President Trump called “Borat” actor Sacha Baron Cohen a “creep” and said “I don’t find him funny” in response to the British comedian’s new movie that purports to show Rudy Giuliani in a compromising situation with a woman alone in a hotel room.
Speaking aboard Air Force One on Friday, the president told reporters that the comedian had once tried to trick him with a fake interview before he was president.
“Years ago he tried to scam me,” Trump said. “And I was the only one that said, ‘No way. This guy is a phony guy.” Trump also said, “I don’t find him funny,” before adding “To me, he’s a creep.”
Baron Cohen responded to the president on Twitter on Saturday, writing, “Donald, I appreciate the free publicity for Borat! I admit, I don’t find you funny either. But yet the whole world laughs at you.”
“A complete fabrication”
There’s a scene in the new “Borat Subsequent Moviefilm” (sequel to the 2006 mocumentary “Borat”) that makes it look like former New York City mayor (and current Trump lawyer) Giuliani was behaving inappropriately with a 24-year-old actress, who was pretending to be a reporter.
On Twitter, Giuliani said that he was tucking in his shirt after the actress had pulled it out while removing his microphone at the conclusion of the interview. “The Borat video is a complete fabrication. I was tucking in my shirt after taking off the recording equipment,” Giuliani said.
Slate has an in-depth analysis of the footage, which points out that the 32-second scene involving Giuliani had nine edits. The analysis concludes that, “There’s nothing in the film that proves Giuliani’s intentions, and there are enough places where the audio and editing could have been manipulated to make the encounter seem creepier than it actually was.” The analysis also says that, “It would be unwise to draw a definitive conclusion that Giuliani was attempting to seduce [the actress].”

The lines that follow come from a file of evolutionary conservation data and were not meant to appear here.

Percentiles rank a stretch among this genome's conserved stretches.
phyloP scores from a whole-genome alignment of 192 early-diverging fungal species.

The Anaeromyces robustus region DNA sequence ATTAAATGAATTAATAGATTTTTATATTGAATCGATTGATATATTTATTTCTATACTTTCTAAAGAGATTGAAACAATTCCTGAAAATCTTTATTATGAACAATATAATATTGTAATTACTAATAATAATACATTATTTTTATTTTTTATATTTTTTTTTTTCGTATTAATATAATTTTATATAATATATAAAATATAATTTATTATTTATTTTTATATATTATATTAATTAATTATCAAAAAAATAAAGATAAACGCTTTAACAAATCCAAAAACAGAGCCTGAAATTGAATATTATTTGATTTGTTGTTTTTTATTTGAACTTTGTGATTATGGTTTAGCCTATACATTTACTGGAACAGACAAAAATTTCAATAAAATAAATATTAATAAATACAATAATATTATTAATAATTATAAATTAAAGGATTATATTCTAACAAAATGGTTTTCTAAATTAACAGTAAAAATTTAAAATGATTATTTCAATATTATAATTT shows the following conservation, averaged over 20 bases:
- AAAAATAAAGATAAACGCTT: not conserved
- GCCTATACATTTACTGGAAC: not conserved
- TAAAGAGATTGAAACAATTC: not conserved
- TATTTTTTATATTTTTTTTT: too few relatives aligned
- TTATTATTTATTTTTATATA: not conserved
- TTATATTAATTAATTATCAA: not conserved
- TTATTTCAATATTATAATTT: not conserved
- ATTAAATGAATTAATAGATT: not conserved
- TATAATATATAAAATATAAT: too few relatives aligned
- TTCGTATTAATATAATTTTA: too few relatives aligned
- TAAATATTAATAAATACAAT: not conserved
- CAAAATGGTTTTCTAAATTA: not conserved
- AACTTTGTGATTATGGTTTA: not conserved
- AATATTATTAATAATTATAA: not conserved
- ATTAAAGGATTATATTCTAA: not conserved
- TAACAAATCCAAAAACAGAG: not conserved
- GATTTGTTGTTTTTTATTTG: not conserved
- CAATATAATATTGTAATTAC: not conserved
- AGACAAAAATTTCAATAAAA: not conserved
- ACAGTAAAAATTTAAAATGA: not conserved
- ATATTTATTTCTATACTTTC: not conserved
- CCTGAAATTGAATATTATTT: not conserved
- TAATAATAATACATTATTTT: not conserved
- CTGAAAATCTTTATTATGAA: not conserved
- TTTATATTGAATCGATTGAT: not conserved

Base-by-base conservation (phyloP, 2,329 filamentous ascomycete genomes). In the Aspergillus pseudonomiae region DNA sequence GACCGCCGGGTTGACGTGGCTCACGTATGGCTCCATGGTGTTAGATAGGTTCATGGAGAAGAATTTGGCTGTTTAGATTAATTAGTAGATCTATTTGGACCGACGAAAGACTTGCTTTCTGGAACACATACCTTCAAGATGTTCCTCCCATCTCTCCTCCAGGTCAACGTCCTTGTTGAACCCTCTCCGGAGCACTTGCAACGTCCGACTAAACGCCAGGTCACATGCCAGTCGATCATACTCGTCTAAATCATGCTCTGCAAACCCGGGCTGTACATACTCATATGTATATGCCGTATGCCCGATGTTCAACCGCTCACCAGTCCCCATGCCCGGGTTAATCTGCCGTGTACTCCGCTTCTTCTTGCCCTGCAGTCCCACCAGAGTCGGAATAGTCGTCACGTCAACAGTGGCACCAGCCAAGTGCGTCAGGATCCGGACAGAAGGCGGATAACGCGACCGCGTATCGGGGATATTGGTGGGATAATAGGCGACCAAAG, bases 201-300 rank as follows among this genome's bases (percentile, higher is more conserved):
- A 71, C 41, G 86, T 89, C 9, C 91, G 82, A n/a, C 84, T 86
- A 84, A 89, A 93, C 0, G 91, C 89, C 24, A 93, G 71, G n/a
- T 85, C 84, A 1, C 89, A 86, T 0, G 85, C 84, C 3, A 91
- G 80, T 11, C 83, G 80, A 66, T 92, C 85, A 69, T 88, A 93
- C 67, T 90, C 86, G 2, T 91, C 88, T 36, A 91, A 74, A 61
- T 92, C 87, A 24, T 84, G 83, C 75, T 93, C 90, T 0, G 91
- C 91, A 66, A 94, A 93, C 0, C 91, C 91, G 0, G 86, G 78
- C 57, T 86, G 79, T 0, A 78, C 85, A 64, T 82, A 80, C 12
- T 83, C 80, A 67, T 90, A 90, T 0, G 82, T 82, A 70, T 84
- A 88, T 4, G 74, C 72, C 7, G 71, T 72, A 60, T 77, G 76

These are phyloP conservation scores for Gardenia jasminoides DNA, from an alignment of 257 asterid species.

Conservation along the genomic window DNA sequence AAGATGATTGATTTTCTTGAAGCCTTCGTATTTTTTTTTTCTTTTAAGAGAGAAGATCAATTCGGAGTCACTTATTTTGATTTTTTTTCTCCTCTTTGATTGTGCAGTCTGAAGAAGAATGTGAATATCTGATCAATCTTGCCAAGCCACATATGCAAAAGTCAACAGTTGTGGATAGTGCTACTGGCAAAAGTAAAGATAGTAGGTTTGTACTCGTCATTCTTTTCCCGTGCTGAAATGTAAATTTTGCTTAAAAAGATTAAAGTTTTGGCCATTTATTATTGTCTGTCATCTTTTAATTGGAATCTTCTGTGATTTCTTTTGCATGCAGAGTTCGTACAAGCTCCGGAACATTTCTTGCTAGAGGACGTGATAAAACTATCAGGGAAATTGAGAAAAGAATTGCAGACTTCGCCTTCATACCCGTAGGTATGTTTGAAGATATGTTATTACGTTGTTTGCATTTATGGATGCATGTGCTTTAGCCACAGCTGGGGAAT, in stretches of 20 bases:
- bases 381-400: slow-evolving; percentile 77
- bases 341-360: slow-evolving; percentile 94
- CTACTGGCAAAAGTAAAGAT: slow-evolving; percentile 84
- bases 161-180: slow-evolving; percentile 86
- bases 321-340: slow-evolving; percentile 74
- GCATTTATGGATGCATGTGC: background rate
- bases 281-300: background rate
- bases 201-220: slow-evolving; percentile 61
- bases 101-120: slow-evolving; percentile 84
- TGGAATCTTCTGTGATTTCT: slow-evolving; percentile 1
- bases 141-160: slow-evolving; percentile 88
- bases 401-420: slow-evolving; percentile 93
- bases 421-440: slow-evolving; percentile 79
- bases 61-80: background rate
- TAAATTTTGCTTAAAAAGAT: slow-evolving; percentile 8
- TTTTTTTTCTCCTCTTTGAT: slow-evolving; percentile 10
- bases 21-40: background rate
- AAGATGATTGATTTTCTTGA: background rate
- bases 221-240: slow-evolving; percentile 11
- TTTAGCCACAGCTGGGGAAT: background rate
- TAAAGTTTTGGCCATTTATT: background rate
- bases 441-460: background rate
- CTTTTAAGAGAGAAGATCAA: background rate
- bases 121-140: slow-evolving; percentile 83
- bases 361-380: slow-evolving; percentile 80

Baron Cohen has not released the raw, unedited footage, which could clarify what actually occurred. Instead, he said, “If the President’s lawyer found what he did there appropriate behavior, then heaven knows what he’s done with other female journalists in hotel rooms. I just urge everyone to watch the movie. It is what it is. He did what he did. And make your own mind up. It was pretty clear to us.”
Notice Baron Cohen’s repeated use of vague language (“It is what it is. He did what he did” and “It was pretty clear to us”). Cohen did not actually make an allegation of specific behavior, which could expose him to legal jeopardy if untrue.
Trump walked out of 2003 interview after sniffing out phony act
Prior to gaining fame with his “Borat” character, Baron Cohen played a wannabe rapper named Ali G for “Da Ali G Show.”
In 2003 Trump sat for an interview with him, believing that it was for the BBC, but he quickly deduced that that interview was a bogus act and walked out.
He talked about the incident with Dave Portnoy of Barstool Sports in July, after Portnoy reminded the president about what happened and congratulated him for being the only one on the show to sniff out that it was a fake interview.
“I said ‘Hey this guy’s a total fraud,’ and I left,” Trump said. “I just felt it was a phony deal.”
In the video, a clearly skeptical Trump ends the interview after about a minute and a half.